I mean, all three girls know all the components of an essay. I didn’t learn that in high school! Yes, they tried to teach it to me and yes, they went over it. But I never understood it! We never practiced it enough. And I was never quite sure how it was that I managed to score so high on the advanced placement test. But I did. Writing and reading comprehension was never an issue for me. I always lacked confidence in math, but it was always a lack of confidence, not a lack of ability. So when I went to college, it was really where I honed my skills. High school was more about being exposed and college was more about really refining those skills, learning to use the tools I had — and learning to use them to my best advantage. 

A lot of the things that I learned in my bachelor’s degree, my girls already know! They already know it! As a retired sociologist, I have to ask myself over and over, “Has society really changed this much?” And I keep thinking of how much time I’ve spent protecting my children from growing up too fast or being exposed to an over-sexualized, over-materialistic society and helping them treasure their childhood, and yet at the same time, I’ve consistently pushed them academically. They excel, I know that. But today I wondered, “Did I push too hard? Am I pushing too hard now?”

They don’t really complain about homework because we do homeschool. And so much of the time that you spend in the classroom is doing classroom management. So, unfortunately, you don’t often teach at the highest possible level. Most of the time, you teach at the lowest common denominator. And that’s the sad indictment of our educational system, but a sadder indictment of the family, because it really requires parental involvement to create good students, you know. A teacher can talk to you about study skills and about your children’s behavior but the bottom line is that study after study shows that parental involvement in our children’s life is in a steady decline. We expect more from outside sources than we do for ourselves.

Now that’s a generalization. But it does make classroom management very difficult. And that’s not a challenge you face in homeschool. In fact, we recently offered to send the girls to a private school. And they looked at us like we were insane. 

This is an excellent private school in Florida. But it does have ten periods, one of which is a thirty-minute lunch. The other nine are actual subjects and each period is only for minutes long. And my daughter asked, “What are we gonna learn in forty minutes? It’s gonna take us ten to fifteen minutes to sit down and get ourselves organized, and when the class is over when are we supposed to do the work?” And I said, “Well, that’s why it’s called homework. ‘Cause you do it after school.” and she’s like, “So we’re gonna spend all that time in school, we’re not really going to learn that much, and all of our free time is going to go to doing homework?” And I didn’t want to say, ”Yuh!” I said, “Well, it’s a different lifestyle.” And she told me very nicely what I can do with that lifestyle.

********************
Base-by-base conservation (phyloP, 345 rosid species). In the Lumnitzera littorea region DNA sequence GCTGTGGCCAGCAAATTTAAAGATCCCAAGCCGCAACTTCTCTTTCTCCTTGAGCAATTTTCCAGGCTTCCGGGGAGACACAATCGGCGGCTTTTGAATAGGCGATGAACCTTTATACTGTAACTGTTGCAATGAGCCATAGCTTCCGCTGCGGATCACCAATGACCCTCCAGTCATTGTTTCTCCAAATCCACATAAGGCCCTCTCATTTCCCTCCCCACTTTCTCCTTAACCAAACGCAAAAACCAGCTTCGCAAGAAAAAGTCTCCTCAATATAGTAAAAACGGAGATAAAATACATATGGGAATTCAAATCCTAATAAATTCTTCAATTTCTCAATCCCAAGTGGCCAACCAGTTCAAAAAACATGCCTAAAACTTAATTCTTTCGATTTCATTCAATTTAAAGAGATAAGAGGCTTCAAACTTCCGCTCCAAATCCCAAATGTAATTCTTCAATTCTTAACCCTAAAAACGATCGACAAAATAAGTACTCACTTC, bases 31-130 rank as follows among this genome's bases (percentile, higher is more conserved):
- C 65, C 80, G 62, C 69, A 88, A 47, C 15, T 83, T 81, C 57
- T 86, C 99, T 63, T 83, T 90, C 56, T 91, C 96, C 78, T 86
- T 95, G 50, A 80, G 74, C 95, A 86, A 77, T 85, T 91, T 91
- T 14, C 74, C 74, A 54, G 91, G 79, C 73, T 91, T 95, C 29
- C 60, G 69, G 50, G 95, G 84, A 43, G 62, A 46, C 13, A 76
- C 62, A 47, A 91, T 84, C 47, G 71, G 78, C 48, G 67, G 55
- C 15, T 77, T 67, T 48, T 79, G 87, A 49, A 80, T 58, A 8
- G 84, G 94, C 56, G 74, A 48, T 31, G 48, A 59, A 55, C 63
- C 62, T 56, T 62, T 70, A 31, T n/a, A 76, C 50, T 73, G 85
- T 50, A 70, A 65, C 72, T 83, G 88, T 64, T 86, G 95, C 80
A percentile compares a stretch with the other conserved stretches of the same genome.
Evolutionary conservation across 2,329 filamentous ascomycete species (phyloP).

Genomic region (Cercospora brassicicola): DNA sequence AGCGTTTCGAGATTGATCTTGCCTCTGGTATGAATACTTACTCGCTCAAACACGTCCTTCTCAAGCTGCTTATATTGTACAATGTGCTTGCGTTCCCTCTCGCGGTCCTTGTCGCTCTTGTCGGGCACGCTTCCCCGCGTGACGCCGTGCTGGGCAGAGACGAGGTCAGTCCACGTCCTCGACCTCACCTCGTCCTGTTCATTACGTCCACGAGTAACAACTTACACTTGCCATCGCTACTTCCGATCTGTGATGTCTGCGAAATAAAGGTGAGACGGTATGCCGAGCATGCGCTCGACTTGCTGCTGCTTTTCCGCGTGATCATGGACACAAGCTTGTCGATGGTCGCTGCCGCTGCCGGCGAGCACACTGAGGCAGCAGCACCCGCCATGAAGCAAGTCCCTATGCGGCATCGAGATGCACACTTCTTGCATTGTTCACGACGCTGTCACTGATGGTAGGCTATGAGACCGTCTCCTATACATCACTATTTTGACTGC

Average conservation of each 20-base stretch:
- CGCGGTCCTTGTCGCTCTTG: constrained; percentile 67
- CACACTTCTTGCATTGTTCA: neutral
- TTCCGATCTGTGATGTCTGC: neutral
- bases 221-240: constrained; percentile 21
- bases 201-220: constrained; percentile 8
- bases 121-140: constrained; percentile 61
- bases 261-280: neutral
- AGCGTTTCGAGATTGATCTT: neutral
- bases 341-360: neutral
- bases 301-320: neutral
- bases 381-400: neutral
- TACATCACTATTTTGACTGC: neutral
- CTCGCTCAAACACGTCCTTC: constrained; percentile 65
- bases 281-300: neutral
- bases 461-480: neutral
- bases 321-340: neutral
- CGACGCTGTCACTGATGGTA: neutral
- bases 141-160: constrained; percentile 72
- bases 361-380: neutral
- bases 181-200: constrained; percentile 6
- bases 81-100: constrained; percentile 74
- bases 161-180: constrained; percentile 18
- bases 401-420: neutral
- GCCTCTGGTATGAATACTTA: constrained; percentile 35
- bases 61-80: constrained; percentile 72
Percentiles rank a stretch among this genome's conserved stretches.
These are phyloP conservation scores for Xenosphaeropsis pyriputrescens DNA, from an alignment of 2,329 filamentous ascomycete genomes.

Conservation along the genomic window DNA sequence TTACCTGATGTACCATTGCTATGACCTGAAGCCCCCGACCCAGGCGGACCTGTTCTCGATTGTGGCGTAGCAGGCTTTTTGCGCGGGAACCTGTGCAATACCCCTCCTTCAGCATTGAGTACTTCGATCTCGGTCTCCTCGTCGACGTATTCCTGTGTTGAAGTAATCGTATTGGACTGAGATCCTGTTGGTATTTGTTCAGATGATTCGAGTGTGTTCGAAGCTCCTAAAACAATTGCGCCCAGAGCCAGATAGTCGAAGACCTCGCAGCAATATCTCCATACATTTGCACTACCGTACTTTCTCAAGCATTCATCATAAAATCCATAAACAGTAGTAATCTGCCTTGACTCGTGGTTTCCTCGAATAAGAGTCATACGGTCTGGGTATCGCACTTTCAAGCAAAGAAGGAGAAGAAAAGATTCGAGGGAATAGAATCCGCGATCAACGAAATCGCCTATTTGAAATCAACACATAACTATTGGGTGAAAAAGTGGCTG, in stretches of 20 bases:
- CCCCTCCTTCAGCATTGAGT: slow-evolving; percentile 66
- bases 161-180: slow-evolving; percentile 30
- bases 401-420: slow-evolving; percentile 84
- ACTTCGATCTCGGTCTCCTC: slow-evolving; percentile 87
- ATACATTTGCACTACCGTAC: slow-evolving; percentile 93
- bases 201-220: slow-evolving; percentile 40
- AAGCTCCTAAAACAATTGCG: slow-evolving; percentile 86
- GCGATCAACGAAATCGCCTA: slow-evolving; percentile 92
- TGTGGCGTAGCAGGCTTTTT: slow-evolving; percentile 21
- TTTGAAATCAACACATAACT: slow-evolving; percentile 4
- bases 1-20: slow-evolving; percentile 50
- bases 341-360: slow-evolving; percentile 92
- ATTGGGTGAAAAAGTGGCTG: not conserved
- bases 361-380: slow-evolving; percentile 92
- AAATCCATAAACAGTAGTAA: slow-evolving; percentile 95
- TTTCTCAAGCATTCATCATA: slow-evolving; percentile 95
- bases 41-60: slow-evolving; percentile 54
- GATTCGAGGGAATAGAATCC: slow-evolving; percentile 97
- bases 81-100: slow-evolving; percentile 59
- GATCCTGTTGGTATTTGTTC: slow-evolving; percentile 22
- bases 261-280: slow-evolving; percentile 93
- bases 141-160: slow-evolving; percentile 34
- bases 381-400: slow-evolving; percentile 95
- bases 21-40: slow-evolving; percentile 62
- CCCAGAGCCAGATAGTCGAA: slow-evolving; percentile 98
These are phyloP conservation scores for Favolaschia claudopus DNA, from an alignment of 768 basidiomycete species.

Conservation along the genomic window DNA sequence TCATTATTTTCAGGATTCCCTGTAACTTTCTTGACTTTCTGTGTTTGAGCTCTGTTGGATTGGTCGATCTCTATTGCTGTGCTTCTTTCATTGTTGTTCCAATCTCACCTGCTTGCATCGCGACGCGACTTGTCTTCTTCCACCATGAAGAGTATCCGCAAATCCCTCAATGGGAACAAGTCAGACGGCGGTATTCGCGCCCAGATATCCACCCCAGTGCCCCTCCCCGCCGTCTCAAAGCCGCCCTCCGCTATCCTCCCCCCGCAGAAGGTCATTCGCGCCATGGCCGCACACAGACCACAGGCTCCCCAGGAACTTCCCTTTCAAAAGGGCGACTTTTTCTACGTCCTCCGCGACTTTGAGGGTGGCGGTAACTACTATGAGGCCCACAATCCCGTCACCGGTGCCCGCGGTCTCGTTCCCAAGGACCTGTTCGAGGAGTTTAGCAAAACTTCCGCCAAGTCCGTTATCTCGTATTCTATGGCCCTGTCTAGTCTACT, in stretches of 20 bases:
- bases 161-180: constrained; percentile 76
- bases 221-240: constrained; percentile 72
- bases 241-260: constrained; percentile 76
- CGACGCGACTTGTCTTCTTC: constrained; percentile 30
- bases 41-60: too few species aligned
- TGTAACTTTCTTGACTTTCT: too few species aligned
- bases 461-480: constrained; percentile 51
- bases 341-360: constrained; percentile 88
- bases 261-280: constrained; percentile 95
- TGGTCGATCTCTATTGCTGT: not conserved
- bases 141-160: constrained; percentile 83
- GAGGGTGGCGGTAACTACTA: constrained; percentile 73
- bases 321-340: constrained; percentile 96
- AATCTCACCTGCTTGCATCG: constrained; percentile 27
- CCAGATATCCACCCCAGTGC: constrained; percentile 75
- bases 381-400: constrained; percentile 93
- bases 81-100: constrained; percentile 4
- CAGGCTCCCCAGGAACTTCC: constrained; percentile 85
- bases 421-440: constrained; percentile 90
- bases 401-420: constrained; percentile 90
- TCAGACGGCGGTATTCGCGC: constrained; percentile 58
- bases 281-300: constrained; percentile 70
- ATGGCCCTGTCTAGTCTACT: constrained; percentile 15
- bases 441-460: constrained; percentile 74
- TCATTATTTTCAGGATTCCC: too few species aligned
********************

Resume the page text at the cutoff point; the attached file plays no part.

So back to preparing for next year. And back to having that shocking moment in which I felt extraordinarily stupid because, oh my god, so much is expected from our children today. So, so much! But you know, once I got over that initial panic, I realized that unlike us, our children have access to incredible resources. 

I mean, do you remember going to the library and dealing with the Dewey System, sitting on the floor trying to figure it all out? I used to spend hours doing that. Now you can pull up a journal — any kind of a journal! — on the Internet with ease! Books — with ease! I mean everything is at a fingertip! In fact, one of the things that I’ve had to teach my girls is that not every Internet resource is an academic resource and only academic resources are acceptable in papers. But at that, they learned that in the fifth grade so that is no longer a problem. Many of my college students had not learned that! 

So yes, they are ahead. Why? I’m not certain. But I am excited. I am excited, given that they are so far more advanced than I was at this age; that they will be far more advanced when they go to college than I was at that age and that progress will continue. And I’m just dying — dying to see them explore our world… I think it’s going to be a fascinating experience to be on the backseat of that wonderful rollercoaster ride.

So, like so many other times, I’m over my little feeling-stupid trauma and I’m ready to tackle the year. Or better yet, ready to tackle whatever challenge they throw at me. Because let me tell you, I felt pretty stupid when they introduced me to TikTok, too. Maybe I don’t feel stupid. Maybe the thing is that I feel old. Nah! I just feel stupid!

But like I said, good thing I get over it quickly. Move on to the next challenge!

If you share an imperfect journey to motherhood,  please subscribe to our blog (www.oldermomsblog.com) or podcast (https://apple.co/34m7mUi). Till next time…  Toodles….